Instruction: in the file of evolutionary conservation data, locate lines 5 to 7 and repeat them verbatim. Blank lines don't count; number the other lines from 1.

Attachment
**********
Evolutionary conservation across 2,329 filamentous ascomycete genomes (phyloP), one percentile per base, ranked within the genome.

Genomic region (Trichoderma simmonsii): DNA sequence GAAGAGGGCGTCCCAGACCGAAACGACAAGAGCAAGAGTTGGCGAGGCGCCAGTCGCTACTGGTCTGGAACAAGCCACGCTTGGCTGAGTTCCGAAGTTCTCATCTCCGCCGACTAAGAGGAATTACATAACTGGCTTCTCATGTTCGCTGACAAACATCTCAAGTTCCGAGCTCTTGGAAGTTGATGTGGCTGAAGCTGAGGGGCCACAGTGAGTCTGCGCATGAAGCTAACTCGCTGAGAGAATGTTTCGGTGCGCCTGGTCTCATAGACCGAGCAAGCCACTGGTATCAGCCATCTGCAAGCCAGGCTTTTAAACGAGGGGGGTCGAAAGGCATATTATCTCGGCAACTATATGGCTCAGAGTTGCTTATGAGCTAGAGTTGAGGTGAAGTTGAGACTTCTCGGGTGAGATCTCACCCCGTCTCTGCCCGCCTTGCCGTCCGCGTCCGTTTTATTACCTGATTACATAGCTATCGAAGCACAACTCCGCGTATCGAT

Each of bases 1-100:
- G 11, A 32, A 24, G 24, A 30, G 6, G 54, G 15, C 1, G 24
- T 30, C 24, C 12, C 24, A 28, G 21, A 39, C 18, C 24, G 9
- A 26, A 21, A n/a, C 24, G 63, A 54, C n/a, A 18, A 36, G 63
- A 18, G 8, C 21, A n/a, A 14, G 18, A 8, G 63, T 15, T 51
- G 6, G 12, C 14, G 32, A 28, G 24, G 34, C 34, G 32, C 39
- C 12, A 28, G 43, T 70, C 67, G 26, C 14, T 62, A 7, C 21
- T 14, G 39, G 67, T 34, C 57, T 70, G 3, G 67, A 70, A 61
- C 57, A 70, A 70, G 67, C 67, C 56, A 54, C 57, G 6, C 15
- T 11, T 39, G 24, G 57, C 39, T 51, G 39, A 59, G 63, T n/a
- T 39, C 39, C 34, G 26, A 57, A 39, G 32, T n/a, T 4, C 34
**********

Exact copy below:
- T 30, C 24, C 12, C 24, A 28, G 21, A 39, C 18, C 24, G 9
- A 26, A 21, A n/a, C 24, G 63, A 54, C n/a, A 18, A 36, G 63
- A 18, G 8, C 21, A n/a, A 14, G 18, A 8, G 63, T 15, T 51